June 20, 2005 8:12 AM PDT
SAP hires execs from Siebel, Oracle
As reported earlier, the German software maker has been working to amass new talent as some of its rivals, namely Oracle and Siebel, work to get their houses in order. Siebel has struggled to meet earnings expectations and continues to face criticism from some of its shareholders, and the company recently launched an employee retention program. Oracle has been fighting to integrate the numerous products and employees gained through its acquisitions of PeopleSoft and Retek.
In all, SAP said Monday that it has attracted more than 200 new workers from "competitive organizations" during the last 18 months, with much hiring being done in Silicon Valley in particular.
Among the new employees announced by SAP are several well-known names, including Nimish Mehta, formerly of Siebel. Mehta has been appointed SAP's new senior vice president of enterprise information management. Mehta, who will focus on creating product strategy with an emphasis on structured and unstructured data, was formerly Siebel's group vice president of customer data integration. He had previously been at Oracle more than 10 years, SAP said.
Also coming to SAP from Siebel are Richard Campione, who is SAP's new senior vice president of industry solutions marketing, and Bob Stutz, who will be senior vice president for SAP's product and technology group. Campione had been serving as general manager for Siebel's financial services and public sector group, while Stutz had been working on the company's industry-specific products.
Joining SAP from Oracle are Mike Mayer, who moves into the role of vice president for international association project development, and Dan Rosenberg, now senior vice president for user experience in its product and technology group. Mayer had been working as senior director for international projects at Oracle, and Rosenberg was the company's vice president of research and development for usability design. According to SAP, both executives had been with Oracle for more than a decade.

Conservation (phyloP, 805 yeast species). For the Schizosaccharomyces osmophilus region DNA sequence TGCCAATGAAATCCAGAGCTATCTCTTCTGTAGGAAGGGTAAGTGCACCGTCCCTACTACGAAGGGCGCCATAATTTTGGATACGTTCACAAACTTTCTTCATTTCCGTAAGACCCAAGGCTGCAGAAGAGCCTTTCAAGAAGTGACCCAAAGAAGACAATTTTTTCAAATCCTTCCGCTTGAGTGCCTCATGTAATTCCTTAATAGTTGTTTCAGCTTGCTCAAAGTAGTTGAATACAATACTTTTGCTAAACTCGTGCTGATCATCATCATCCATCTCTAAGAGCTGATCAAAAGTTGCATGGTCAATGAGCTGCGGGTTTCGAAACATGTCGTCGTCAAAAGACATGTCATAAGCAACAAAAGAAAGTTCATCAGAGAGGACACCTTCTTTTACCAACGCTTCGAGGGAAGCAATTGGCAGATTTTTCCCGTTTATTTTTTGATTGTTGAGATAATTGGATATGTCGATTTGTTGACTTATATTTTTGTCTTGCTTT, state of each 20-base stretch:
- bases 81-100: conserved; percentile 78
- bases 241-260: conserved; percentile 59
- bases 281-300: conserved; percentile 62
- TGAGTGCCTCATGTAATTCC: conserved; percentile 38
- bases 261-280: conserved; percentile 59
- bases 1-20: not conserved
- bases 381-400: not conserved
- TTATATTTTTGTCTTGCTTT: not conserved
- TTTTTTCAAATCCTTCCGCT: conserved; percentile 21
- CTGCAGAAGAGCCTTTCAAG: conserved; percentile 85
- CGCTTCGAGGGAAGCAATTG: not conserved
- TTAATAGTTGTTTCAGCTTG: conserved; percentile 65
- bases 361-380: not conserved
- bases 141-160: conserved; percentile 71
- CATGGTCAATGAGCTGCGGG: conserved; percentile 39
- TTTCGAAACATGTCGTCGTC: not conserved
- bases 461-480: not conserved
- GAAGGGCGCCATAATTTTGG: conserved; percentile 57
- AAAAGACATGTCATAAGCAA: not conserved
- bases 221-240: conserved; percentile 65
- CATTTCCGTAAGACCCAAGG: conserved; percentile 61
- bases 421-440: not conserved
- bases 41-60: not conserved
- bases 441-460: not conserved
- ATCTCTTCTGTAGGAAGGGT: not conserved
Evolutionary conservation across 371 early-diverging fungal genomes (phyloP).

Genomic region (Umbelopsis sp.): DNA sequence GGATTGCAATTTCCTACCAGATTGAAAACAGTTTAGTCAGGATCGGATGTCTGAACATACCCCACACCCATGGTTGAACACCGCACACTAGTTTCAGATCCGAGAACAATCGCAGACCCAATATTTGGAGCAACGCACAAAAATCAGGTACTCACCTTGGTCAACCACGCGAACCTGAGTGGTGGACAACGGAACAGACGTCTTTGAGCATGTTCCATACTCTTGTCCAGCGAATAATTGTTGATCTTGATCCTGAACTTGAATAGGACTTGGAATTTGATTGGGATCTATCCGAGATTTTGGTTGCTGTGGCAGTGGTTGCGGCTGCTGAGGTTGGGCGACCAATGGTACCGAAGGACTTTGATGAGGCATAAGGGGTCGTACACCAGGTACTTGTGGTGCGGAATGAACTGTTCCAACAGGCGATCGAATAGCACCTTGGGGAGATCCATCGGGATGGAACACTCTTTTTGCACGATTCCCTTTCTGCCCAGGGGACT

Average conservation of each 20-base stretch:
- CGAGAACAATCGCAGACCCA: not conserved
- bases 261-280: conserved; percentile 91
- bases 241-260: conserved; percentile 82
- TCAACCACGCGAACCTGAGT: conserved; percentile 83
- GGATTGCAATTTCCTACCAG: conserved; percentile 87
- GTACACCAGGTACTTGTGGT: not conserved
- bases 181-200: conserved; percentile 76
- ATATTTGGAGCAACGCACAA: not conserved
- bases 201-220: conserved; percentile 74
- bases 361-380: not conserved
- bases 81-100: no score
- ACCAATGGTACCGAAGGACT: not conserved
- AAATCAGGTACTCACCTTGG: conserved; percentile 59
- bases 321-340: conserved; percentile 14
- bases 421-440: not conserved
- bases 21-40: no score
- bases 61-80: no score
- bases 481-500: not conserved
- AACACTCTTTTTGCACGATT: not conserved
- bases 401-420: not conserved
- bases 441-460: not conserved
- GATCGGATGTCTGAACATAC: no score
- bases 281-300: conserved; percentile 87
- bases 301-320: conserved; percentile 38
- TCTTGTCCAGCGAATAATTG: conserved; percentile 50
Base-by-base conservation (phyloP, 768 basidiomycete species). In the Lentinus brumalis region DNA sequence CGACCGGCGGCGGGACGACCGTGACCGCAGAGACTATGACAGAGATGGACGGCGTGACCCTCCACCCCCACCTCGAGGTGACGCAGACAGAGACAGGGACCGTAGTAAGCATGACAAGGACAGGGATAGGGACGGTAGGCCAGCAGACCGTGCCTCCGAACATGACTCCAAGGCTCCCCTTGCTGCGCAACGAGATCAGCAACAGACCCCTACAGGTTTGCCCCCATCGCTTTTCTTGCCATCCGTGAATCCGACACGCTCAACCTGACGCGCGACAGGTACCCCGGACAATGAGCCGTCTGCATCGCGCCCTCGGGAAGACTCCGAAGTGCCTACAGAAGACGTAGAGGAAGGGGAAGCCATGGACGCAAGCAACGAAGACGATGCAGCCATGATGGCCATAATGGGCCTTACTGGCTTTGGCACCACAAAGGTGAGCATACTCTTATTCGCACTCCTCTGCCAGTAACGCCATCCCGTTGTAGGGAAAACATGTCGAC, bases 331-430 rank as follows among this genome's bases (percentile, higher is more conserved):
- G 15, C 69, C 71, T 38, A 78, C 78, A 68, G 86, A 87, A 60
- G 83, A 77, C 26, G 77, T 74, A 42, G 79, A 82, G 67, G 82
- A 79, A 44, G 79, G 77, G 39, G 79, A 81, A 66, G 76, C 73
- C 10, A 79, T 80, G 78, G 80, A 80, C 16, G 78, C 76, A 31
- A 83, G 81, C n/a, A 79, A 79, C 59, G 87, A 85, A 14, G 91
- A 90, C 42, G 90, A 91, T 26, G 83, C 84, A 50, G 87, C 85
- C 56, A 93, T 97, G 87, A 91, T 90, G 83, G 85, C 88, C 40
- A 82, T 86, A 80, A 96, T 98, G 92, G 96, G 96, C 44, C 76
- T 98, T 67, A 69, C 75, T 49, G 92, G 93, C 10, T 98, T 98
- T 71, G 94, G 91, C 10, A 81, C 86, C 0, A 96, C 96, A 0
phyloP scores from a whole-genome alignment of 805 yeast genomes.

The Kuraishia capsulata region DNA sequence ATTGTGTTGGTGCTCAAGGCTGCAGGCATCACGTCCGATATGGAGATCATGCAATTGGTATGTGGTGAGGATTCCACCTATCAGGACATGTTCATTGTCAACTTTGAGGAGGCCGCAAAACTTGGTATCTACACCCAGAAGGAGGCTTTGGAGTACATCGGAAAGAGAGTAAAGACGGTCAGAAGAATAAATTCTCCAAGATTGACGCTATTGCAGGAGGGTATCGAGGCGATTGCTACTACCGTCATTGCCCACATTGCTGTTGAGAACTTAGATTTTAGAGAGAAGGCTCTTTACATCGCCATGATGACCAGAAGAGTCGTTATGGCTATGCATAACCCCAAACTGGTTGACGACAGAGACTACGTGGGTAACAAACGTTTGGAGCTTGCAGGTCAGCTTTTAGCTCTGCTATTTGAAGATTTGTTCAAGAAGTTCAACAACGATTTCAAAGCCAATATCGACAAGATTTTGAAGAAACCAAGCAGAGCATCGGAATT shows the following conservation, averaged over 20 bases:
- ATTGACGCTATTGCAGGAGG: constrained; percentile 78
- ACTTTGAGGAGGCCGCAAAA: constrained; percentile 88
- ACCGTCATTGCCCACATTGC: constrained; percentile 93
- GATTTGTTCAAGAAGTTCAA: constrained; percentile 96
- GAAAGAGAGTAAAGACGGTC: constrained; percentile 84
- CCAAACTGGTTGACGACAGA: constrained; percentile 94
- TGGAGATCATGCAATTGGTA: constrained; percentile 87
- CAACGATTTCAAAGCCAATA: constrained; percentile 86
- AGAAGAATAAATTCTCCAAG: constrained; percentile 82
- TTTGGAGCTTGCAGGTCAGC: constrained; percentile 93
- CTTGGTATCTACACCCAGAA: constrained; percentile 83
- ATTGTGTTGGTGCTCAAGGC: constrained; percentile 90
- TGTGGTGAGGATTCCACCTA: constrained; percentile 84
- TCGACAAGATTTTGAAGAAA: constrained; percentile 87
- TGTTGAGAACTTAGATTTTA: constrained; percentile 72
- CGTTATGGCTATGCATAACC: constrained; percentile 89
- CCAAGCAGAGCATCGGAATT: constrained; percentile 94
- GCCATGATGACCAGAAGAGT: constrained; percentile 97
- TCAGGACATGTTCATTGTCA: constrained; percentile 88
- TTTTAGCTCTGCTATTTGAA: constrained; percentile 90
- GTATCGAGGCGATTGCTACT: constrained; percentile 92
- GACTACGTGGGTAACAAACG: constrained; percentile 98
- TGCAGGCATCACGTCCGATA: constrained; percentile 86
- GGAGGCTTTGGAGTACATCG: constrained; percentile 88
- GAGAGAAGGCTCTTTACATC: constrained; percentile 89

Another executive coming to SAP from Oracle is John Zepecki, who will act as vice president of products for the company's xApps software unit. Zepecki is the former vice president of development for enterprise performance management at PeopleSoft, and had been working to help integrate the technologies acquired by PeopleSoft via its buyout of rival J.D. Edwards in 2003.
BEA Systems, a maker of application server software, is another company from which SAP has successfully lured talent. SAP said it has hired Gordon Simpson to be vice president of applied technology in its product and technology group. Simpson had been deputy chief technology officer at BEA.
Joining SAP from Quest Software, which makes application and database tools, is Doug Merritt. He will act as the company's new general manager for suite optimization.
SAP also recently hired George Paolini as its executive vice president for platform ecosystem development. Paolini, who came to SAP in January from application development specialist Borland Software, where he served as general manager, is most widely known for his previous work at Sun Microsystems, where he helped build that company's Java development community.
While SAP is based in Walldorf, Germany, industry watchers have observed that the company is working hard to expand its U.S. operations, which are anchored at its offices in Palo Alto, Calif., and Newtown Square, Pa.
In Silicon Valley, much of SAP's hiring activity has been focused on software developers, where experts have said Shai Agassi, president of the company's product and technology group, is attracting top talent through his work on the company's enterprise service architecture program. The initiative aims to help other technology providers build closer ties to SAP's products.
"Over the past several months, we've augmented our current team's expertise with new talent that together will lead SAP in the enterprise application and platform markets for the next decade," Agassi said in a statement. "This wave of incoming talent proves that SAP is attractive not only to outside companies seeking a strong partner, but also to leaders outside our organization who are looking to influence the industry through their work at SAP."